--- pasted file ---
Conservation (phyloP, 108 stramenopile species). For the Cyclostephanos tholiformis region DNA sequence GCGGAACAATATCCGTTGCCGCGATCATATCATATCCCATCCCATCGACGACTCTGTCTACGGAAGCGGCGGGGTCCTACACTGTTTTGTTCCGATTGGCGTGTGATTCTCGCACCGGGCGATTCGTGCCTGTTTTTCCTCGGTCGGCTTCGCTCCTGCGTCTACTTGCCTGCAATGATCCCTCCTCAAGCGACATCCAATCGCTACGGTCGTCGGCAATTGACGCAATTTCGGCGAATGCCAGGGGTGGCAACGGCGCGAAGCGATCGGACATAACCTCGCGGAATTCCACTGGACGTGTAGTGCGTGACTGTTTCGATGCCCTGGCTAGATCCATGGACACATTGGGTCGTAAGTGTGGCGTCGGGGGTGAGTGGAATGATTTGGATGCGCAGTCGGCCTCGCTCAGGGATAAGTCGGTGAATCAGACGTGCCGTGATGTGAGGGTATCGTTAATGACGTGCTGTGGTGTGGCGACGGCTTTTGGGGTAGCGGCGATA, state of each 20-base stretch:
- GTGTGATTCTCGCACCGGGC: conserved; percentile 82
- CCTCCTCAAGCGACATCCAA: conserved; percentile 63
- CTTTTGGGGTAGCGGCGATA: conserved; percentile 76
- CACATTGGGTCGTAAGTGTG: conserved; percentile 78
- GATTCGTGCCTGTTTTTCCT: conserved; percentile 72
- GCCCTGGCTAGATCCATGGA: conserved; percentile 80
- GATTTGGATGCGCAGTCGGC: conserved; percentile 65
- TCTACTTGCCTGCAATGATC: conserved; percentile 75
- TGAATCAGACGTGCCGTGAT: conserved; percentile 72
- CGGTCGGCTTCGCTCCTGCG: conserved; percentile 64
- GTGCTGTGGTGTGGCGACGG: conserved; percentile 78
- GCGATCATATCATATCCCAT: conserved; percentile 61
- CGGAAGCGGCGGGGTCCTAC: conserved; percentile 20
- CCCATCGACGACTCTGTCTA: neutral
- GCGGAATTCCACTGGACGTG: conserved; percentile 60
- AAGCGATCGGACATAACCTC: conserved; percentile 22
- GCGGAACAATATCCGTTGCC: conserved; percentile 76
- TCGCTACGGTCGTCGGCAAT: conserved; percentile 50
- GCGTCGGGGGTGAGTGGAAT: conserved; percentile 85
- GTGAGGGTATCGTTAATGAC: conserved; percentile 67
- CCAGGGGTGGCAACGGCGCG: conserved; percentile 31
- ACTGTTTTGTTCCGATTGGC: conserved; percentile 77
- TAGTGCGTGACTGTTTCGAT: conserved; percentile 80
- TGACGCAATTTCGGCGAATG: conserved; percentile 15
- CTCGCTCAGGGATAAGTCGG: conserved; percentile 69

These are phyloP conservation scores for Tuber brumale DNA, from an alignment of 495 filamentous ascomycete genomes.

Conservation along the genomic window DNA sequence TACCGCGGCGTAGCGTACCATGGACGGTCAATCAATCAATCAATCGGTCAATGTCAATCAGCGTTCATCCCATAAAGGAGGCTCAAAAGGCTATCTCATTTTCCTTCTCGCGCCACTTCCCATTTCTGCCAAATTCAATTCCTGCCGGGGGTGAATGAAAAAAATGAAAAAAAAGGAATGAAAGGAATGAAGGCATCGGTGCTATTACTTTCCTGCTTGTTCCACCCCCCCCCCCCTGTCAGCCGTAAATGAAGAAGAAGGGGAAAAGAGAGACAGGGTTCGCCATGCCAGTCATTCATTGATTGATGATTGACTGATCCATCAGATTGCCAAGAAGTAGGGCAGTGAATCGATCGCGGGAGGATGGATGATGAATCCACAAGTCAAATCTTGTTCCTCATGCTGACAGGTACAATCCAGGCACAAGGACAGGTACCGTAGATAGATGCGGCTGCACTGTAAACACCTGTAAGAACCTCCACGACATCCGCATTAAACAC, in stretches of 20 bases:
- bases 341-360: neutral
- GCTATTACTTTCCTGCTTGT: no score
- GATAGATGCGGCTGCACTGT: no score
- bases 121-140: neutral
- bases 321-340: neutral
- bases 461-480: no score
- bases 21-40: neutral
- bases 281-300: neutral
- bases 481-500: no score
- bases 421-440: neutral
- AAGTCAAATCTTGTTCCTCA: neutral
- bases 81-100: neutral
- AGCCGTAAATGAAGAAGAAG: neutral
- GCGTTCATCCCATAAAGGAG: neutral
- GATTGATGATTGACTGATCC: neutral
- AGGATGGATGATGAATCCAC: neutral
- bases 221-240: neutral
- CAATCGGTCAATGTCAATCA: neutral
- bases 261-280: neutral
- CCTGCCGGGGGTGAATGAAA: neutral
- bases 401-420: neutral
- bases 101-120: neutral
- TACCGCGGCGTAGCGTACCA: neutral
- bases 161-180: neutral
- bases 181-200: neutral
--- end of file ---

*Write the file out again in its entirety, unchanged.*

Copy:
Conservation (phyloP, 108 stramenopile species). For the Cyclostephanos tholiformis region DNA sequence GCGGAACAATATCCGTTGCCGCGATCATATCATATCCCATCCCATCGACGACTCTGTCTACGGAAGCGGCGGGGTCCTACACTGTTTTGTTCCGATTGGCGTGTGATTCTCGCACCGGGCGATTCGTGCCTGTTTTTCCTCGGTCGGCTTCGCTCCTGCGTCTACTTGCCTGCAATGATCCCTCCTCAAGCGACATCCAATCGCTACGGTCGTCGGCAATTGACGCAATTTCGGCGAATGCCAGGGGTGGCAACGGCGCGAAGCGATCGGACATAACCTCGCGGAATTCCACTGGACGTGTAGTGCGTGACTGTTTCGATGCCCTGGCTAGATCCATGGACACATTGGGTCGTAAGTGTGGCGTCGGGGGTGAGTGGAATGATTTGGATGCGCAGTCGGCCTCGCTCAGGGATAAGTCGGTGAATCAGACGTGCCGTGATGTGAGGGTATCGTTAATGACGTGCTGTGGTGTGGCGACGGCTTTTGGGGTAGCGGCGATA, state of each 20-base stretch:
- GTGTGATTCTCGCACCGGGC: conserved; percentile 82
- CCTCCTCAAGCGACATCCAA: conserved; percentile 63
- CTTTTGGGGTAGCGGCGATA: conserved; percentile 76
- CACATTGGGTCGTAAGTGTG: conserved; percentile 78
- GATTCGTGCCTGTTTTTCCT: conserved; percentile 72
- GCCCTGGCTAGATCCATGGA: conserved; percentile 80
- GATTTGGATGCGCAGTCGGC: conserved; percentile 65
- TCTACTTGCCTGCAATGATC: conserved; percentile 75
- TGAATCAGACGTGCCGTGAT: conserved; percentile 72
- CGGTCGGCTTCGCTCCTGCG: conserved; percentile 64
- GTGCTGTGGTGTGGCGACGG: conserved; percentile 78
- GCGATCATATCATATCCCAT: conserved; percentile 61
- CGGAAGCGGCGGGGTCCTAC: conserved; percentile 20
- CCCATCGACGACTCTGTCTA: neutral
- GCGGAATTCCACTGGACGTG: conserved; percentile 60
- AAGCGATCGGACATAACCTC: conserved; percentile 22
- GCGGAACAATATCCGTTGCC: conserved; percentile 76
- TCGCTACGGTCGTCGGCAAT: conserved; percentile 50
- GCGTCGGGGGTGAGTGGAAT: conserved; percentile 85
- GTGAGGGTATCGTTAATGAC: conserved; percentile 67
- CCAGGGGTGGCAACGGCGCG: conserved; percentile 31
- ACTGTTTTGTTCCGATTGGC: conserved; percentile 77
- TAGTGCGTGACTGTTTCGAT: conserved; percentile 80
- TGACGCAATTTCGGCGAATG: conserved; percentile 15
- CTCGCTCAGGGATAAGTCGG: conserved; percentile 69

These are phyloP conservation scores for Tuber brumale DNA, from an alignment of 495 filamentous ascomycete genomes.

Conservation along the genomic window DNA sequence TACCGCGGCGTAGCGTACCATGGACGGTCAATCAATCAATCAATCGGTCAATGTCAATCAGCGTTCATCCCATAAAGGAGGCTCAAAAGGCTATCTCATTTTCCTTCTCGCGCCACTTCCCATTTCTGCCAAATTCAATTCCTGCCGGGGGTGAATGAAAAAAATGAAAAAAAAGGAATGAAAGGAATGAAGGCATCGGTGCTATTACTTTCCTGCTTGTTCCACCCCCCCCCCCCTGTCAGCCGTAAATGAAGAAGAAGGGGAAAAGAGAGACAGGGTTCGCCATGCCAGTCATTCATTGATTGATGATTGACTGATCCATCAGATTGCCAAGAAGTAGGGCAGTGAATCGATCGCGGGAGGATGGATGATGAATCCACAAGTCAAATCTTGTTCCTCATGCTGACAGGTACAATCCAGGCACAAGGACAGGTACCGTAGATAGATGCGGCTGCACTGTAAACACCTGTAAGAACCTCCACGACATCCGCATTAAACAC, in stretches of 20 bases:
- bases 341-360: neutral
- GCTATTACTTTCCTGCTTGT: no score
- GATAGATGCGGCTGCACTGT: no score
- bases 121-140: neutral
- bases 321-340: neutral
- bases 461-480: no score
- bases 21-40: neutral
- bases 281-300: neutral
- bases 481-500: no score
- bases 421-440: neutral
- AAGTCAAATCTTGTTCCTCA: neutral
- bases 81-100: neutral
- AGCCGTAAATGAAGAAGAAG: neutral
- GCGTTCATCCCATAAAGGAG: neutral
- GATTGATGATTGACTGATCC: neutral
- AGGATGGATGATGAATCCAC: neutral
- bases 221-240: neutral
- CAATCGGTCAATGTCAATCA: neutral
- bases 261-280: neutral
- CCTGCCGGGGGTGAATGAAA: neutral
- bases 401-420: neutral
- bases 101-120: neutral
- TACCGCGGCGTAGCGTACCA: neutral
- bases 161-180: neutral
- bases 181-200: neutral